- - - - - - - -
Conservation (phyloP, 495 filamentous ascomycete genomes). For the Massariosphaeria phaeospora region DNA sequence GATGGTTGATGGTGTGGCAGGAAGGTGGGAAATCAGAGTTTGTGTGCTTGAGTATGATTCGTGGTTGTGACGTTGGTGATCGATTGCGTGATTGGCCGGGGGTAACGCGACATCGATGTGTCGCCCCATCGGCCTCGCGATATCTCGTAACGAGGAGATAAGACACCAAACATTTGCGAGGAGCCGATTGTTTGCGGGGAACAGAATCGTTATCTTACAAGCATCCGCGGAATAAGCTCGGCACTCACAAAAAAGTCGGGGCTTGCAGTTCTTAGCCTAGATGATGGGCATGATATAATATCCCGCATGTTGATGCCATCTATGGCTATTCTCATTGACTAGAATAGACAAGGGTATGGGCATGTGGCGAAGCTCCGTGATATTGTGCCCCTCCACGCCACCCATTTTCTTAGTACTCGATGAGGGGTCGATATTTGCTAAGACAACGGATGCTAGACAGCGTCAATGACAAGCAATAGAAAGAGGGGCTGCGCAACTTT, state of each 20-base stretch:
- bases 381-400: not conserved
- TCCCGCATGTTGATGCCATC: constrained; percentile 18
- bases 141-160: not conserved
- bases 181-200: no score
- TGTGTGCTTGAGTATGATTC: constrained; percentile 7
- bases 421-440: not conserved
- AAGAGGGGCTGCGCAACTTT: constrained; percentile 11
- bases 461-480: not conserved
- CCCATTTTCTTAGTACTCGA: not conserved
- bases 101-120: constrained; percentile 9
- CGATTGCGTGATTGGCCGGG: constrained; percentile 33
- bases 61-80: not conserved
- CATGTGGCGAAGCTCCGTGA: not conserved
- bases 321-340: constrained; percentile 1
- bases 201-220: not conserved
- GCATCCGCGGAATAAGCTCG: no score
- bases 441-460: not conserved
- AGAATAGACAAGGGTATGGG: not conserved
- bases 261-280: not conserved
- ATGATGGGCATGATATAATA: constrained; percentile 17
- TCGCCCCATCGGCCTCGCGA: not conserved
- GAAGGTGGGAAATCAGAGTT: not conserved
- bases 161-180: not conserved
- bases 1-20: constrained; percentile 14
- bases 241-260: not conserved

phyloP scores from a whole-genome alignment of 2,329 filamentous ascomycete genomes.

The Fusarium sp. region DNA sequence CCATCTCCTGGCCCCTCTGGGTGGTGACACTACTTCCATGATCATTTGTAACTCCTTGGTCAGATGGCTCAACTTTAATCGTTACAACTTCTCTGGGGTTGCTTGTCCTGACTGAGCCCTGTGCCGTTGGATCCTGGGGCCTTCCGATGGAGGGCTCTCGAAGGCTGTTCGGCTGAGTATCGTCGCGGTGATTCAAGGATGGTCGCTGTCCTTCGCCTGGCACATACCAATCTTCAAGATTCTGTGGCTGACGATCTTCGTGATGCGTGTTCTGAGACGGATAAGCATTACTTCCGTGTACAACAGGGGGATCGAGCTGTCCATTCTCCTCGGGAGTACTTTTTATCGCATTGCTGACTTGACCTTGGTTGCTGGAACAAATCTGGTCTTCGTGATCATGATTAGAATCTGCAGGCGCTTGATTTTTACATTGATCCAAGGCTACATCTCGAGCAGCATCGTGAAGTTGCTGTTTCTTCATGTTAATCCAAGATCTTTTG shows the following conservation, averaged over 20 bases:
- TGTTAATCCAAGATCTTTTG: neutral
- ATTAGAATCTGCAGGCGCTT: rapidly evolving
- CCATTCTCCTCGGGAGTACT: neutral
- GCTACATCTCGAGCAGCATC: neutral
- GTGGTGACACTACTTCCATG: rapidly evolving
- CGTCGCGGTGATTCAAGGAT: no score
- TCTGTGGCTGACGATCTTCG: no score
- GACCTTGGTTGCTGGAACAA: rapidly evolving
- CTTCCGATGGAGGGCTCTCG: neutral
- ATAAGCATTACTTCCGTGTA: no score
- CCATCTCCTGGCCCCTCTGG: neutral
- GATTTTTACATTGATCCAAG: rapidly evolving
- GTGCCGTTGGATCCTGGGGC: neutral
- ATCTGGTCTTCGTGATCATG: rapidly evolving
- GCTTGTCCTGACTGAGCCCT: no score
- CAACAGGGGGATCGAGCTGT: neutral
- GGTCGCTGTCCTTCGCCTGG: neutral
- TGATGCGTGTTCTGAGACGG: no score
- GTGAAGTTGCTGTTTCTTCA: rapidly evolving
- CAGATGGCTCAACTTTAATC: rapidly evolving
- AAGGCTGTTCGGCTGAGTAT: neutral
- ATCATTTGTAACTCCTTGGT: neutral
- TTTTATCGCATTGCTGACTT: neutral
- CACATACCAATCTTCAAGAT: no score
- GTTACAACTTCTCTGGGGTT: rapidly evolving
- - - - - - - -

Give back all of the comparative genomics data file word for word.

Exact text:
Conservation (phyloP, 495 filamentous ascomycete genomes). For the Massariosphaeria phaeospora region DNA sequence GATGGTTGATGGTGTGGCAGGAAGGTGGGAAATCAGAGTTTGTGTGCTTGAGTATGATTCGTGGTTGTGACGTTGGTGATCGATTGCGTGATTGGCCGGGGGTAACGCGACATCGATGTGTCGCCCCATCGGCCTCGCGATATCTCGTAACGAGGAGATAAGACACCAAACATTTGCGAGGAGCCGATTGTTTGCGGGGAACAGAATCGTTATCTTACAAGCATCCGCGGAATAAGCTCGGCACTCACAAAAAAGTCGGGGCTTGCAGTTCTTAGCCTAGATGATGGGCATGATATAATATCCCGCATGTTGATGCCATCTATGGCTATTCTCATTGACTAGAATAGACAAGGGTATGGGCATGTGGCGAAGCTCCGTGATATTGTGCCCCTCCACGCCACCCATTTTCTTAGTACTCGATGAGGGGTCGATATTTGCTAAGACAACGGATGCTAGACAGCGTCAATGACAAGCAATAGAAAGAGGGGCTGCGCAACTTT, state of each 20-base stretch:
- bases 381-400: not conserved
- TCCCGCATGTTGATGCCATC: constrained; percentile 18
- bases 141-160: not conserved
- bases 181-200: no score
- TGTGTGCTTGAGTATGATTC: constrained; percentile 7
- bases 421-440: not conserved
- AAGAGGGGCTGCGCAACTTT: constrained; percentile 11
- bases 461-480: not conserved
- CCCATTTTCTTAGTACTCGA: not conserved
- bases 101-120: constrained; percentile 9
- CGATTGCGTGATTGGCCGGG: constrained; percentile 33
- bases 61-80: not conserved
- CATGTGGCGAAGCTCCGTGA: not conserved
- bases 321-340: constrained; percentile 1
- bases 201-220: not conserved
- GCATCCGCGGAATAAGCTCG: no score
- bases 441-460: not conserved
- AGAATAGACAAGGGTATGGG: not conserved
- bases 261-280: not conserved
- ATGATGGGCATGATATAATA: constrained; percentile 17
- TCGCCCCATCGGCCTCGCGA: not conserved
- GAAGGTGGGAAATCAGAGTT: not conserved
- bases 161-180: not conserved
- bases 1-20: constrained; percentile 14
- bases 241-260: not conserved

phyloP scores from a whole-genome alignment of 2,329 filamentous ascomycete genomes.

The Fusarium sp. region DNA sequence CCATCTCCTGGCCCCTCTGGGTGGTGACACTACTTCCATGATCATTTGTAACTCCTTGGTCAGATGGCTCAACTTTAATCGTTACAACTTCTCTGGGGTTGCTTGTCCTGACTGAGCCCTGTGCCGTTGGATCCTGGGGCCTTCCGATGGAGGGCTCTCGAAGGCTGTTCGGCTGAGTATCGTCGCGGTGATTCAAGGATGGTCGCTGTCCTTCGCCTGGCACATACCAATCTTCAAGATTCTGTGGCTGACGATCTTCGTGATGCGTGTTCTGAGACGGATAAGCATTACTTCCGTGTACAACAGGGGGATCGAGCTGTCCATTCTCCTCGGGAGTACTTTTTATCGCATTGCTGACTTGACCTTGGTTGCTGGAACAAATCTGGTCTTCGTGATCATGATTAGAATCTGCAGGCGCTTGATTTTTACATTGATCCAAGGCTACATCTCGAGCAGCATCGTGAAGTTGCTGTTTCTTCATGTTAATCCAAGATCTTTTG shows the following conservation, averaged over 20 bases:
- TGTTAATCCAAGATCTTTTG: neutral
- ATTAGAATCTGCAGGCGCTT: rapidly evolving
- CCATTCTCCTCGGGAGTACT: neutral
- GCTACATCTCGAGCAGCATC: neutral
- GTGGTGACACTACTTCCATG: rapidly evolving
- CGTCGCGGTGATTCAAGGAT: no score
- TCTGTGGCTGACGATCTTCG: no score
- GACCTTGGTTGCTGGAACAA: rapidly evolving
- CTTCCGATGGAGGGCTCTCG: neutral
- ATAAGCATTACTTCCGTGTA: no score
- CCATCTCCTGGCCCCTCTGG: neutral
- GATTTTTACATTGATCCAAG: rapidly evolving
- GTGCCGTTGGATCCTGGGGC: neutral
- ATCTGGTCTTCGTGATCATG: rapidly evolving
- GCTTGTCCTGACTGAGCCCT: no score
- CAACAGGGGGATCGAGCTGT: neutral
- GGTCGCTGTCCTTCGCCTGG: neutral
- TGATGCGTGTTCTGAGACGG: no score
- GTGAAGTTGCTGTTTCTTCA: rapidly evolving
- CAGATGGCTCAACTTTAATC: rapidly evolving
- AAGGCTGTTCGGCTGAGTAT: neutral
- ATCATTTGTAACTCCTTGGT: neutral
- TTTTATCGCATTGCTGACTT: neutral
- CACATACCAATCTTCAAGAT: no score
- GTTACAACTTCTCTGGGGTT: rapidly evolving